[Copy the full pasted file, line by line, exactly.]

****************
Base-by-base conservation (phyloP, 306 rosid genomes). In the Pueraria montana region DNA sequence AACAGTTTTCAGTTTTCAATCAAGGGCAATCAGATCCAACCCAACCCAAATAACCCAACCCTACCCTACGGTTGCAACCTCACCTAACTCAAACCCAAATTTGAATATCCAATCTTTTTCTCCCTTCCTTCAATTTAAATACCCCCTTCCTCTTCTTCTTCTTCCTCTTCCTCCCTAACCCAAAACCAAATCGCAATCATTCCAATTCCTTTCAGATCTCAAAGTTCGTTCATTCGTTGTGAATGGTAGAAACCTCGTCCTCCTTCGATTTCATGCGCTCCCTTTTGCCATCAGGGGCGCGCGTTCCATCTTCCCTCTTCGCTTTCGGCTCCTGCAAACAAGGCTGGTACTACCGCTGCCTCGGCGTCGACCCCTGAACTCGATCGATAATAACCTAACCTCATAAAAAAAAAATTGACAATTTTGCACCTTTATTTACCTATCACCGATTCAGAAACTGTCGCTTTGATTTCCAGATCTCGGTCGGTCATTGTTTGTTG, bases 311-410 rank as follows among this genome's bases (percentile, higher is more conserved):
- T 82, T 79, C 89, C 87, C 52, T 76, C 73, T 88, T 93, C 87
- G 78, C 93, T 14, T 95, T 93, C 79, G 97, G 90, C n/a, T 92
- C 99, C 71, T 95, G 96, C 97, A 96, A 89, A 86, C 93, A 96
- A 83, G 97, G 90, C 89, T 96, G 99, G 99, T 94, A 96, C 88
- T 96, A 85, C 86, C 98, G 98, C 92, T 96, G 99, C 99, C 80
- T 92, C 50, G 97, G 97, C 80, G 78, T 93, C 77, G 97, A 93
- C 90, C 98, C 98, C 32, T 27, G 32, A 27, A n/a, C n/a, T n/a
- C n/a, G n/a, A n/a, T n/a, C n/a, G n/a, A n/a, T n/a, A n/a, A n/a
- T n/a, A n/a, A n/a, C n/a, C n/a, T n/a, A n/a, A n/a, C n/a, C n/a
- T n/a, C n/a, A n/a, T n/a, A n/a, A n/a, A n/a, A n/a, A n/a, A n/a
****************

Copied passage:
Base-by-base conservation (phyloP, 306 rosid genomes). In the Pueraria montana region DNA sequence AACAGTTTTCAGTTTTCAATCAAGGGCAATCAGATCCAACCCAACCCAAATAACCCAACCCTACCCTACGGTTGCAACCTCACCTAACTCAAACCCAAATTTGAATATCCAATCTTTTTCTCCCTTCCTTCAATTTAAATACCCCCTTCCTCTTCTTCTTCTTCCTCTTCCTCCCTAACCCAAAACCAAATCGCAATCATTCCAATTCCTTTCAGATCTCAAAGTTCGTTCATTCGTTGTGAATGGTAGAAACCTCGTCCTCCTTCGATTTCATGCGCTCCCTTTTGCCATCAGGGGCGCGCGTTCCATCTTCCCTCTTCGCTTTCGGCTCCTGCAAACAAGGCTGGTACTACCGCTGCCTCGGCGTCGACCCCTGAACTCGATCGATAATAACCTAACCTCATAAAAAAAAAATTGACAATTTTGCACCTTTATTTACCTATCACCGATTCAGAAACTGTCGCTTTGATTTCCAGATCTCGGTCGGTCATTGTTTGTTG, bases 311-410 rank as follows among this genome's bases (percentile, higher is more conserved):
- T 82, T 79, C 89, C 87, C 52, T 76, C 73, T 88, T 93, C 87
- G 78, C 93, T 14, T 95, T 93, C 79, G 97, G 90, C n/a, T 92
- C 99, C 71, T 95, G 96, C 97, A 96, A 89, A 86, C 93, A 96
- A 83, G 97, G 90, C 89, T 96, G 99, G 99, T 94, A 96, C 88
- T 96, A 85, C 86, C 98, G 98, C 92, T 96, G 99, C 99, C 80
- T 92, C 50, G 97, G 97, C 80, G 78, T 93, C 77, G 97, A 93
- C 90, C 98, C 98, C 32, T 27, G 32, A 27, A n/a, C n/a, T n/a
- C n/a, G n/a, A n/a, T n/a, C n/a, G n/a, A n/a, T n/a, A n/a, A n/a
- T n/a, A n/a, A n/a, C n/a, C n/a, T n/a, A n/a, A n/a, C n/a, C n/a
- T n/a, C n/a, A n/a, T n/a, A n/a, A n/a, A n/a, A n/a, A n/a, A n/a